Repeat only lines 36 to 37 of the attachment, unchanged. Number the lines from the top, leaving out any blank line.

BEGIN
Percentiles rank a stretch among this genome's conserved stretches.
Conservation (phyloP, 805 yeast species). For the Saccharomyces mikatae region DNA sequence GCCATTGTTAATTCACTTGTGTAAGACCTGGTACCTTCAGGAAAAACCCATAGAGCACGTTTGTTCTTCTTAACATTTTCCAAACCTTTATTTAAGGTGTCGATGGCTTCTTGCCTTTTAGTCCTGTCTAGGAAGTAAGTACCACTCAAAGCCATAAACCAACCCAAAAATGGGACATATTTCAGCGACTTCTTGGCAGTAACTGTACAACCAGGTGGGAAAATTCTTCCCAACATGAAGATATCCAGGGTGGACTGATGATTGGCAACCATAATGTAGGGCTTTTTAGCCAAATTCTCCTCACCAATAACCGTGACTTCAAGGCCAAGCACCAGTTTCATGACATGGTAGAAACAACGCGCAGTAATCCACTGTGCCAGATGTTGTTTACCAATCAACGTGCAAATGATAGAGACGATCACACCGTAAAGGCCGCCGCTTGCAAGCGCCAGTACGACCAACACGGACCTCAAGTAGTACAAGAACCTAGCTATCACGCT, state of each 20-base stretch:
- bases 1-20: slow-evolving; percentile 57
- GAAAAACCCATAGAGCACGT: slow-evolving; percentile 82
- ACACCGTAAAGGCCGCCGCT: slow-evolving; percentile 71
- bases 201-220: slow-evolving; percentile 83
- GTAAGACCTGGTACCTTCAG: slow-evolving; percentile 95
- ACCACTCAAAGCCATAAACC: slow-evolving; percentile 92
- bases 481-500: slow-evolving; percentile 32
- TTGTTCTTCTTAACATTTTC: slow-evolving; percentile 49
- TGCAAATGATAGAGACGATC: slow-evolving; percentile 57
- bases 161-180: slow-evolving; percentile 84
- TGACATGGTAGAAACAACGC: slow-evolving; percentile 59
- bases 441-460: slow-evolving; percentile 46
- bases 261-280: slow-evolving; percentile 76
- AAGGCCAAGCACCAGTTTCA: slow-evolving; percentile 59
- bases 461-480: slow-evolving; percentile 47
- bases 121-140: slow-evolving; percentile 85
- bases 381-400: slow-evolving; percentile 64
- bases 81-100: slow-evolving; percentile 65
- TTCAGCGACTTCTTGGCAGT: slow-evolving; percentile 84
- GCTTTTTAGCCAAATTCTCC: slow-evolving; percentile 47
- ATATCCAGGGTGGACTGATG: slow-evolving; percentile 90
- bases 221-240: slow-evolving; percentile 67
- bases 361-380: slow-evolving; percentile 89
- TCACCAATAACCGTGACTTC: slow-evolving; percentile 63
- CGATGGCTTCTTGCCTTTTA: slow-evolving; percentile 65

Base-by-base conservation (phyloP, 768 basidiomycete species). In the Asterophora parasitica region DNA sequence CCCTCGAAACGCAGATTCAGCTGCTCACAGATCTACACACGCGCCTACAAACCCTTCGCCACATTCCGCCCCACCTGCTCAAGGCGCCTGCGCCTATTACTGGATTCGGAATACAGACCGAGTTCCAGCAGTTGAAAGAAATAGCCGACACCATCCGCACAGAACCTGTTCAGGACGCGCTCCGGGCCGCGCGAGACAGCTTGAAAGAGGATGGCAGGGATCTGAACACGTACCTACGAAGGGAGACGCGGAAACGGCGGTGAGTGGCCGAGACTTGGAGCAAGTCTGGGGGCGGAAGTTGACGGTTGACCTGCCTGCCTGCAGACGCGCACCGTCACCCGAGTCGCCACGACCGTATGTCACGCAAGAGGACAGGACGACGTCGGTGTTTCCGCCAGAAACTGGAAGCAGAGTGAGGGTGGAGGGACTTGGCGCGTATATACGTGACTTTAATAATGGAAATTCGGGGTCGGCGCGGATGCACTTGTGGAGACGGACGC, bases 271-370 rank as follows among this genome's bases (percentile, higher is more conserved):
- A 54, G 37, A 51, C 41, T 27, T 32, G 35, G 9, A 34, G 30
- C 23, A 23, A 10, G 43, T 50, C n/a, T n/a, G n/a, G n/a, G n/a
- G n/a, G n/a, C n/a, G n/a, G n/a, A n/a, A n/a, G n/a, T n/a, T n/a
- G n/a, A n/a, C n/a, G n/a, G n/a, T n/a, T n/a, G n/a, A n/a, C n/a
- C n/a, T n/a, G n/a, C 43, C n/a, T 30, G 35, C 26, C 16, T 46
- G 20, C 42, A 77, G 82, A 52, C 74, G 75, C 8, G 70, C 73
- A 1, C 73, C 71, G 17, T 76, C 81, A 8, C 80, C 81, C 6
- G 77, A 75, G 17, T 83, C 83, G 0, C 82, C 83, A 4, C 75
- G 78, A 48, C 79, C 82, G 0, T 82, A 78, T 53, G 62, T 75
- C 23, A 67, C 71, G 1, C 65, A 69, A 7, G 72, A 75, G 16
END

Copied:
- G 77, A 75, G 17, T 83, C 83, G 0, C 82, C 83, A 4, C 75
- G 78, A 48, C 79, C 82, G 0, T 82, A 78, T 53, G 62, T 75